Thursday, July 29, 2010

Walking Away From Health Insurance

Given what I wrote in my last post about how many out-of-network health care practitioners I see, why do I bother having health insurance? I use it more than I let on: for every prescription drug that would be $270 without insurance coverage, I pay $40. My $1,200 lab bill ends up being $23. And God knows I couldn't afford hospitalization without health insurance.

I am supremely grateful that I have health insurance and that our premiums are very low in exchange for ridiculously high deductibles. However, I would really like to see the United States move away from this model of health insurance. Normal insurance is not for everyday things: it is meant to cover large costs when catastrophe hits. We don't get car insurance to cover oil changes, but car accidents. Health insurance as we know it is an anachronistic concept; it was born during World War II when companies had to freeze wages, but wanted to attract employees. Thus, health insurance was invented. It didn't cost the companies much since health care was so much simpler, and people were just more likely to die if they became seriously ill. Another reason to abandon our current ways is that insurance companies are for-profit entities that care above all about earning money. That's not necessarily evil, but when it comes to a contest between making shareholders happy or patients getting the care they need, insurance companies can't be expected to advocate for their customers. It's against their interests. The system is completely adversarial: I want my claims paid, my insurer has a strong incentive to dick around and deny it, or cover a paltry sum.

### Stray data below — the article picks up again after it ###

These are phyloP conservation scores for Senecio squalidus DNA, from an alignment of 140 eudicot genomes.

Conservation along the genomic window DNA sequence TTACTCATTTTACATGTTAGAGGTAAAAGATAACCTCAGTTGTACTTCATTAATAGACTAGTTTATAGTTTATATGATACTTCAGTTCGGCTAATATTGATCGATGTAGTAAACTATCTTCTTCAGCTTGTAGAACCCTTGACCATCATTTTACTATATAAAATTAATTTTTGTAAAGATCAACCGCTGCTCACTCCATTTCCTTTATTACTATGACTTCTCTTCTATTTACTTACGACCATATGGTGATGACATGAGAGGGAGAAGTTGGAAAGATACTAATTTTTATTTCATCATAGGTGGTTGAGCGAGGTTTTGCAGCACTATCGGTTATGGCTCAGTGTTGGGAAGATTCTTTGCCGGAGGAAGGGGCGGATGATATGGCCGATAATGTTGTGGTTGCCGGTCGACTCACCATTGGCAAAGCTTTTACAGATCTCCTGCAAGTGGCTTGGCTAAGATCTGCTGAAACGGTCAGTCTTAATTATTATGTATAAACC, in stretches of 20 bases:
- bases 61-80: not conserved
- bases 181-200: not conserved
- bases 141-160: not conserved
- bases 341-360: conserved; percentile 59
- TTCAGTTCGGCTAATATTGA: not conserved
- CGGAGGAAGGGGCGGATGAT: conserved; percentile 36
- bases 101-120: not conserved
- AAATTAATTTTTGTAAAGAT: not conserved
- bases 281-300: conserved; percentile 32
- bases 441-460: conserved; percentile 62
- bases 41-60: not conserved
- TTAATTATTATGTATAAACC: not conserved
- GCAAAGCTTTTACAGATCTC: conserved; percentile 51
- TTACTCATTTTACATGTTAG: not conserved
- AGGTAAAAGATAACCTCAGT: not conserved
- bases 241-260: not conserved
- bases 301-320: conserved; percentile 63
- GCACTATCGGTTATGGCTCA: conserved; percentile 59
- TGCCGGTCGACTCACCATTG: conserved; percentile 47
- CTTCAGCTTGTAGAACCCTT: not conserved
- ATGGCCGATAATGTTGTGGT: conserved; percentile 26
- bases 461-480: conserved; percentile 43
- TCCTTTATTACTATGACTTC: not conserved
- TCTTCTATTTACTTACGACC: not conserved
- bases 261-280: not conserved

I would like to see health insurance function more like car, long-term care, and homeowners insurance: used to cover extraordinary, high-cost events. I would like to see all other health care priced for and offered on an open market. I'd like to be able to go to a web site for Radiology Clinic A and see how much they would charge me for an MRI of my cervical spine and compare it to the price of Clinic B. Cost is only one factor that I consider when choosing my health care, so that's not all the information I'd need. In this example, it would be helpful to know whether Clinic A or B has the most powerful magnets, and yes, they differ widely in the Washington area. One clinic in particular, owned by radiologists, has invested in higher-end MRI machines that yield clearer images. In this change that I'm proposing, clinics A and B -- and pharmacies and laboratories and every other player in the health delivery system -- would be competing for my business the same way every other part of the commercial sector does. I could use all of the resources at my disposal to compare the variables meaningful to me and make a choice about where I get my care. After all, we are not just patients: we are health care consumers, which is why drug marketing directed at the public is called direct-to-consumer advertising, not direct-to-patient advertising. Let us be educated consumers and consume!

I used to take a prescription vitamin for acne that was amazingly effective, but not covered by my health insurance. My jaw dropped when I inquired about the price at my local CVS pharmacy, and I thought, "I have to be able to do better than this." I found a pharmacy in upstate New York that sold me the same drug at a fraction of CVS's price. It was a much smaller business than the behemoth CVS, so theoretically CVS should be able to use its bargaining power to get the vitamin more cheaply; instead it imposed a higher markup, and I took my business to New York. Wal-Mart took this type of price discrepancy to heart and started manufacturing and selling its own brand of insulin several years ago to sell it at a much lower cost than even generic insulin already was retailing for.

I think the model that I'm advocating will allow the advantages of a free-market economy to prevail: health care providers who give the best service and who keep their prices competitive will be rewarded with business. It would also lift the ridiculous veil of secrecy around medical pricing. Once, I called the office of a neurologist who has opted out of insurance to ask how much a consultation with him cost. I was told between $400 and $900. That is a big, big difference. Doctors can't reasonably know everything that a new patient visit might entail, but they should be able to narrow the gap by more than $500.